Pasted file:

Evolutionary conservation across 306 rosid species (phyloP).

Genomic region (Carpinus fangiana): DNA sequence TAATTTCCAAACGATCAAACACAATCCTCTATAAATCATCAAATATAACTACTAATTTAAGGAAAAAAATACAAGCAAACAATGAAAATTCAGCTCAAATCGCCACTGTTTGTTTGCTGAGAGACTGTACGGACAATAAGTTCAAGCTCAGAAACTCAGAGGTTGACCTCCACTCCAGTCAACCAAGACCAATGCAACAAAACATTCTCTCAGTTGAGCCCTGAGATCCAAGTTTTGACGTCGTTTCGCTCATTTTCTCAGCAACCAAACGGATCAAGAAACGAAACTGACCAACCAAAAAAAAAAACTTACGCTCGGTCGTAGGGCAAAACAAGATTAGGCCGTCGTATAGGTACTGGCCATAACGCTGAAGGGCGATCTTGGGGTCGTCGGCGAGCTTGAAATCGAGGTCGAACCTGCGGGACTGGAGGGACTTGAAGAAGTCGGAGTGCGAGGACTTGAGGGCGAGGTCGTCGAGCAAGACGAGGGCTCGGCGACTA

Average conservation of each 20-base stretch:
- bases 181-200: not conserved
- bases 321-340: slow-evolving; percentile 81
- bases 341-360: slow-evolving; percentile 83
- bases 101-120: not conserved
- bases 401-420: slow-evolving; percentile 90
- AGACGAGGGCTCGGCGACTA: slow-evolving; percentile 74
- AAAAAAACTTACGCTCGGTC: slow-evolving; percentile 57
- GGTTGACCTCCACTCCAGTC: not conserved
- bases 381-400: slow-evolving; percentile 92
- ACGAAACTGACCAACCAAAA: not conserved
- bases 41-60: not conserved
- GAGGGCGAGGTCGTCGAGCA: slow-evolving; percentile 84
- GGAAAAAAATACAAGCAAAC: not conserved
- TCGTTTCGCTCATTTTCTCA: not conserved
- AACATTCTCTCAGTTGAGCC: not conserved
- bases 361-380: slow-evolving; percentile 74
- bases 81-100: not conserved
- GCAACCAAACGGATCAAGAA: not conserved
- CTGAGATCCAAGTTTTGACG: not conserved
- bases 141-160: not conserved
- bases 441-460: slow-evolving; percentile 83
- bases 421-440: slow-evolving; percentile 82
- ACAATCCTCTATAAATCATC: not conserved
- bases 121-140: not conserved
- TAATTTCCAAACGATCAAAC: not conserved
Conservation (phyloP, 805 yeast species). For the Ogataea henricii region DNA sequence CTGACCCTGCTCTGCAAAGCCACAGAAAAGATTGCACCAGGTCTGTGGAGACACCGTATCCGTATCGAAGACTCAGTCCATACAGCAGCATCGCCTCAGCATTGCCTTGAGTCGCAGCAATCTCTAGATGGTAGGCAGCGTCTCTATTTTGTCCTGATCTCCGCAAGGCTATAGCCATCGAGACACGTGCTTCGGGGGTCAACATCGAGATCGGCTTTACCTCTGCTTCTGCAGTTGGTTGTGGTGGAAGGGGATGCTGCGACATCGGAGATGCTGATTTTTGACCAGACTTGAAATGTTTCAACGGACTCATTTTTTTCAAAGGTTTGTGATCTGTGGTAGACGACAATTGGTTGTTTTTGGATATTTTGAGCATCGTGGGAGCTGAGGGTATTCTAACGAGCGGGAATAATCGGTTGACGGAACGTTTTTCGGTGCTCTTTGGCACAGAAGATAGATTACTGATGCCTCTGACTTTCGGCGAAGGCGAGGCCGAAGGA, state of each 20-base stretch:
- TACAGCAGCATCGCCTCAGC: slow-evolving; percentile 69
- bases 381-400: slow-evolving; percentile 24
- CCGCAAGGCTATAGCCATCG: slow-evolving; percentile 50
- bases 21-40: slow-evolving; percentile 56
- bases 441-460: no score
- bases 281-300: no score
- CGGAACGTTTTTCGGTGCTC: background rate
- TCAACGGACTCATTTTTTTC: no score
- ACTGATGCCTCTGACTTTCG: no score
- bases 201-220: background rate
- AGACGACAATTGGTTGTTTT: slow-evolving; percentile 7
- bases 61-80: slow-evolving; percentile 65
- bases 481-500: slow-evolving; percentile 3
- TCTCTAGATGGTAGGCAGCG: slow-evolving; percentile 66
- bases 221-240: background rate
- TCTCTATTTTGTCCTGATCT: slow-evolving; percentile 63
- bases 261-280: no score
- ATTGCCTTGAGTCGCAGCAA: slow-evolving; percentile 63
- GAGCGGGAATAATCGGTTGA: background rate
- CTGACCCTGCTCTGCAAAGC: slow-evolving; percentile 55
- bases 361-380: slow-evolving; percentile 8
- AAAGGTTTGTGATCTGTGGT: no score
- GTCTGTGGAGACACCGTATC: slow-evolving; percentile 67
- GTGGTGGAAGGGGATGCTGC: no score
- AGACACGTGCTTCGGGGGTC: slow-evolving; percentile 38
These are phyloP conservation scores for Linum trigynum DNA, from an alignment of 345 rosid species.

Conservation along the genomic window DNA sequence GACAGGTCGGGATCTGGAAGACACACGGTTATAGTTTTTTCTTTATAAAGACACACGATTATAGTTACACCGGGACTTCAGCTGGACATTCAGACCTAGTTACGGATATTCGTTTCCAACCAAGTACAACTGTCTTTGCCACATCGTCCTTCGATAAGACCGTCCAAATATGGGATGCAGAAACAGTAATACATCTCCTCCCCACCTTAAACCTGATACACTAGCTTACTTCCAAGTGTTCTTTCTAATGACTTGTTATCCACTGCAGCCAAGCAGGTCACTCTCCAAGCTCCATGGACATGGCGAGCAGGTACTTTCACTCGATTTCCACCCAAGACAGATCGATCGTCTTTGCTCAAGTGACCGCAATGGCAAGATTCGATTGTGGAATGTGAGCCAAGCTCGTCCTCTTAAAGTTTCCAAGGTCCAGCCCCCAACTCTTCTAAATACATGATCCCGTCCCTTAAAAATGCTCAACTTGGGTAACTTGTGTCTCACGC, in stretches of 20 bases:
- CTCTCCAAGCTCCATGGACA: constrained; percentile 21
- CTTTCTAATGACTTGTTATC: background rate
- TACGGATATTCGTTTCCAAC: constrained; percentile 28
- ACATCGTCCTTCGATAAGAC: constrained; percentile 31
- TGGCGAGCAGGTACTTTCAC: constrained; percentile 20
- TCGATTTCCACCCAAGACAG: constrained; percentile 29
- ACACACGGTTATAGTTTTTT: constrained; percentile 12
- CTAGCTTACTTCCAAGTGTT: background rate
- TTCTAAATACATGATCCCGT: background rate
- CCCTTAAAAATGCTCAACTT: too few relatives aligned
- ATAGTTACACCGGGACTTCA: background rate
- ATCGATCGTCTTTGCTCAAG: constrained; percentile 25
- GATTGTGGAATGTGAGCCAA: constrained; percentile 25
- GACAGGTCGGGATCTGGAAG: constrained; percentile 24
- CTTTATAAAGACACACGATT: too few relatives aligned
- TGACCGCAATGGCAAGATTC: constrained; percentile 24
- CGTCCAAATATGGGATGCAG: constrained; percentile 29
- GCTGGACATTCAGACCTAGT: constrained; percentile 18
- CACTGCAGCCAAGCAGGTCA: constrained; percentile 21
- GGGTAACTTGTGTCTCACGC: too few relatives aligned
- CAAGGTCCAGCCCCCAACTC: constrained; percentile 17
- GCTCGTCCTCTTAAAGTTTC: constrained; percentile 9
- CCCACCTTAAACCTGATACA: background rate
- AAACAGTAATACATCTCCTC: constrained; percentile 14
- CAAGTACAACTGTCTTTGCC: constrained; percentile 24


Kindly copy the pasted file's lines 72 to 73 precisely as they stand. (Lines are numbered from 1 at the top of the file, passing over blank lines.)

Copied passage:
- TGACCGCAATGGCAAGATTC: constrained; percentile 24
- CGTCCAAATATGGGATGCAG: constrained; percentile 29